A. F. James MacArthur

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A. F. James MacArthur
Photo of A.F. James MacArthur.jpg
Residence Baltimore, Maryland
Occupation journalist, radio personality, former cab driver
Criminal status Under Supervision of Division of Parole & Probation
Website http://baltimorespectator.blogspot.com/

A. F. James MacArthur (b. 1964–1965) is a multimedia Baltimore journalist known for reporting on police and criminal activity.[1] On 1 December 2012, he was arrested at his house after a prolonged standoff with police—including a long telephone conversation which he broadcast online.[2]

Since his release after six months of pre-trial incarceration in a notorious Baltimore jail -- being denied bail multiple times -- MacArthur has steadily risen in prominence and notoriety on the Baltimore media scene. Using a very popular Twitter account, along with maintaining several frequently visited websites, a radio podcast, and a YouTube account, MacArthur's combined total audience reach exceeds that of some entire newsrooms.[citation needed]


MacArthur has reported for years on crime, policing, and Baltimore politics. He is known for making personal appearances at crime scenes gathering information.[2][3][4] He co-hosted "Taxi Talk Radio" on Baltimore's WOLB radio station.[5] He also writes the "Baltimore Spectator" blog. He reported on the Occupy Baltimore movement during its time in McKeldin Square.[6]


Officers of the Baltimore Police Department, arrived at MacArthur's home on December 1, 2012. They sought to arrest him over his failure to report for a court date six months earlier stemming from a 2009 gun charge.[7] MacArthur had reportedly received a tip about the pending arrest, and publicly threatened police over Twitter.[4] The situation turned into a five-hour standoff, during which MacArthur had a long phone conversation with BPD Lieutenant Jason Yerg. MacArthur broadcast this conversation online to about 10,000 listeners.[8] During the conversation, MacArthur questioned the police's motives, said they were conducting an excessive response, and suggested that they were scaring away potential witnesses. He also raised general criticisms of the police department.[7] He surrendered at 11 P.M.[1][9]

MacArthur's use of social media during the standoff was reportedly unprecedented. “This will go right into the training scenario,. They will discuss this in classrooms and go through everything to try and determine how everybody reacted", said retired Baltimore police officer Elbert Shirey.[4][10]

Police later searched MacArthur's house and found a shotgun. MacArthur and supporters say the weapon was planted.[11]


Following his arrest, MacArthur was remanded to the Baltimore Central Booking & Intake Center. During his time in Central Booking he was denied bail and was reported to have been denied access to visitors outside of legal representation [12][13] His incarceration had provoked demonstrations by supporters, who described MacArthur as a "political prisoner" and called his arrest unfair.[13] A co-worker of MacArthur's speculated that he was being targeted for reporting on police corruption.[3]

On 28 December, MacArthur was again denied bail by judge Lynn K. Stewart. Responding to a habeas corpus petition filed by Jill P. Carter on MacArthur's behalf, Stewart said that MacArthur was a "threat to society" and would remain incarcerated.[14][15]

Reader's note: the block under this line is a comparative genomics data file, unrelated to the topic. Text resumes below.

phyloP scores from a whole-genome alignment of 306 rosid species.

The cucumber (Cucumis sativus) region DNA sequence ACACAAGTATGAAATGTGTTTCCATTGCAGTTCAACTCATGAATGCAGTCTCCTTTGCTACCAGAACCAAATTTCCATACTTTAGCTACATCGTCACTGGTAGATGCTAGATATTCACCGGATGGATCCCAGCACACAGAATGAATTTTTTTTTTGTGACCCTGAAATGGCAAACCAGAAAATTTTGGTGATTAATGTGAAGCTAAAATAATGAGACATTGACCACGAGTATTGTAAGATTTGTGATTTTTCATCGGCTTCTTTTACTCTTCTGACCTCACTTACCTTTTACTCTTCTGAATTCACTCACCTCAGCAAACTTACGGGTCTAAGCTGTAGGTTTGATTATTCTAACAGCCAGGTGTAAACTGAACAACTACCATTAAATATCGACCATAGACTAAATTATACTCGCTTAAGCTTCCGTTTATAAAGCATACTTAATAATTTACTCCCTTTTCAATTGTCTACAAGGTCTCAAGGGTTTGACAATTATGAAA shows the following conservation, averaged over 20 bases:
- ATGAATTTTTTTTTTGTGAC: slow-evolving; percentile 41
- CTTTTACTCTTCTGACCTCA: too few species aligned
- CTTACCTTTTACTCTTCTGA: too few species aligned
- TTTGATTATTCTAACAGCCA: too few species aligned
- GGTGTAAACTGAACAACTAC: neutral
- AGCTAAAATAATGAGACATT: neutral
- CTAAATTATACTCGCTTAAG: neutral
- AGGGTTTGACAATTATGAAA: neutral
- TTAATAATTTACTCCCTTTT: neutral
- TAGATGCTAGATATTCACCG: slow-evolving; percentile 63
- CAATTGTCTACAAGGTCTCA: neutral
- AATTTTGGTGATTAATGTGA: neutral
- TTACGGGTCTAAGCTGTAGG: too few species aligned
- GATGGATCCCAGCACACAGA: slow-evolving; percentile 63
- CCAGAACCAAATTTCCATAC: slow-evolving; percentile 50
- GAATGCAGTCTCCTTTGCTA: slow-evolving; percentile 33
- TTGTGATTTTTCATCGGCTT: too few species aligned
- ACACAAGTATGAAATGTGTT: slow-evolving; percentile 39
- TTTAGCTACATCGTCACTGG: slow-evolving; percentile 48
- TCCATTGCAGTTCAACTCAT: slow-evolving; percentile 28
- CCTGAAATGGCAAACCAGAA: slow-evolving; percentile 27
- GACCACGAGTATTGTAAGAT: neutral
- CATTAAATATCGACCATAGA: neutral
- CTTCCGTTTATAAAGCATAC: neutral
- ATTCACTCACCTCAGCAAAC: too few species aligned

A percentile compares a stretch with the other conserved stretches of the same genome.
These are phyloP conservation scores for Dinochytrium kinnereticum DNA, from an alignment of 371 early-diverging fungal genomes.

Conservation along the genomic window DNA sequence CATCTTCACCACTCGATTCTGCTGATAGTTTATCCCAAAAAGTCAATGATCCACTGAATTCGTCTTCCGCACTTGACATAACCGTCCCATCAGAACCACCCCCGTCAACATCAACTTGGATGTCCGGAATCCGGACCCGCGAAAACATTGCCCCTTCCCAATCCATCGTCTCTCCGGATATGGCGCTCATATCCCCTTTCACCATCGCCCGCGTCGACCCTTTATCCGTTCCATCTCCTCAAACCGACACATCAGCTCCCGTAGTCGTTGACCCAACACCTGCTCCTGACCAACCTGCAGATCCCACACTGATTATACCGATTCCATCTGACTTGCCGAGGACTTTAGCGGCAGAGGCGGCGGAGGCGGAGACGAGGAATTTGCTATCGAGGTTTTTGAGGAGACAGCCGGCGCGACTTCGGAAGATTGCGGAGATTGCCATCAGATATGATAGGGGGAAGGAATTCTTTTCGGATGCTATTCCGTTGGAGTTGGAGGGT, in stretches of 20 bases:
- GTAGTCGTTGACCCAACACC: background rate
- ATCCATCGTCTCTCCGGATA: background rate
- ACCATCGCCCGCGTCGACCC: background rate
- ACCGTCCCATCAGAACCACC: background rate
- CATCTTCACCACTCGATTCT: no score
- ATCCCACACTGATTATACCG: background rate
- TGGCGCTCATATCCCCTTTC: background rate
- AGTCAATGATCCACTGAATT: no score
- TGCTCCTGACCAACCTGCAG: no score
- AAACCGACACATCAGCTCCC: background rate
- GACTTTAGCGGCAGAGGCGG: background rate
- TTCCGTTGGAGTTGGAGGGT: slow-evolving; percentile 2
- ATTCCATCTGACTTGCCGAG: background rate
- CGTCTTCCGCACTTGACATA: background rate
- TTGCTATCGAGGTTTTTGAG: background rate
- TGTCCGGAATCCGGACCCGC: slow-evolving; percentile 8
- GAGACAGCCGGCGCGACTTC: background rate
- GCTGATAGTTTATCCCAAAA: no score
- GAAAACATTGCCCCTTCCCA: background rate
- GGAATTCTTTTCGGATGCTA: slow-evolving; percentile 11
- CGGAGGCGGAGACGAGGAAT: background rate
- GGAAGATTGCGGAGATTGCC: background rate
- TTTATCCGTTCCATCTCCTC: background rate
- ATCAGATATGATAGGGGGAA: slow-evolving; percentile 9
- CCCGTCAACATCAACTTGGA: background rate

1. ^ a b Edward Ericson Jr., "Spectating from behind bars: Crime blogger held without bail after broadcasting standoff with police", City Paper, 12 December 2012.
  2. ^ a b Ian Duncan, "Who is James MacArthur, the blogger at the center of the standoff?James MacArthur is a long-time blogger about Baltimore policing and politics", Baltimore Sun, 3 December 2012.
  3. ^ a b Marjan Asi, "Imprisoned journalist highlights police corruption in US", PressTV, 23 December 2012.
  4. ^ a b c Peter Hermann, "Barricade suspect live-streams police negotiating his surrender for arrest", Washington Post, 3 December 2012.
  5. ^ "Bealefeld has hopes for accused Greenmount Ave killers during radio appearance with police critic", Baltimore Sun, 28 April 2010.
  6. ^ Mike Hellgren, "Police Remove Occupy Baltimore Protesters", CBS Baltimore, 13 December 2012.
  7. ^ a b "Baltimore blogger live broadcasts his standoff with SWAT team Archived January 16, 2013, at the Wayback Machine.", RT", 3 December 2012.
  8. ^ "Witnesses Discuss Blogger’s Standoff With Police", CBS Baltimore, 3 December 2012.
  9. ^ Justin Fenton and Andrea K. Walker, "Local blogger surrenders to police after live broadcasting standoff: Man turns to social media, live broadcast with police negotiator as officers attempt to serve warrant", Baltimore Sun, 2 December 2012.
  10. ^ David Zurawik, "The year TV viewers started to talk back: David Zurawik Z on TV", Baltimore Sun, 23 December 2012.
  11. ^ Justin George and Ian Duncan, "'Baltimore Spectator' raises his profile in police standoff: Outspoken on radio and online, James Frank MacArthur has history of legal trouble" , Baltimore Sun, 10 December 2012.
  12. ^ Ian Duncan, "Blogger who live-streamed police standoff is denied bail: Baltimore judge cites MacArthur's 'violent and assaultive nature'", Baltimore Sun, 5 December 2012.
  13. ^ a b Alan Z. Forman, "Political Prisoner? — Supporters of gadfly journalist demonstrate outside Central Booking", Voice of Baltimore, 21 December 2012.
  14. ^ Justin George, "Blogger Baltimore Spectator again denied bail: Frank James MacArthur, who held a publicized standoff, faces weapons charge but attorney says highly unusual he's repeatedly denied bail", Baltimore Sun, 28 December 2012.
  15. ^ Alan Z. Forman, "Blogger Unbailed — Gadfly journalist denied bond for 2nd time", Voice of Baltimore, 28 December 2012.

Baltimore Spectator to go free

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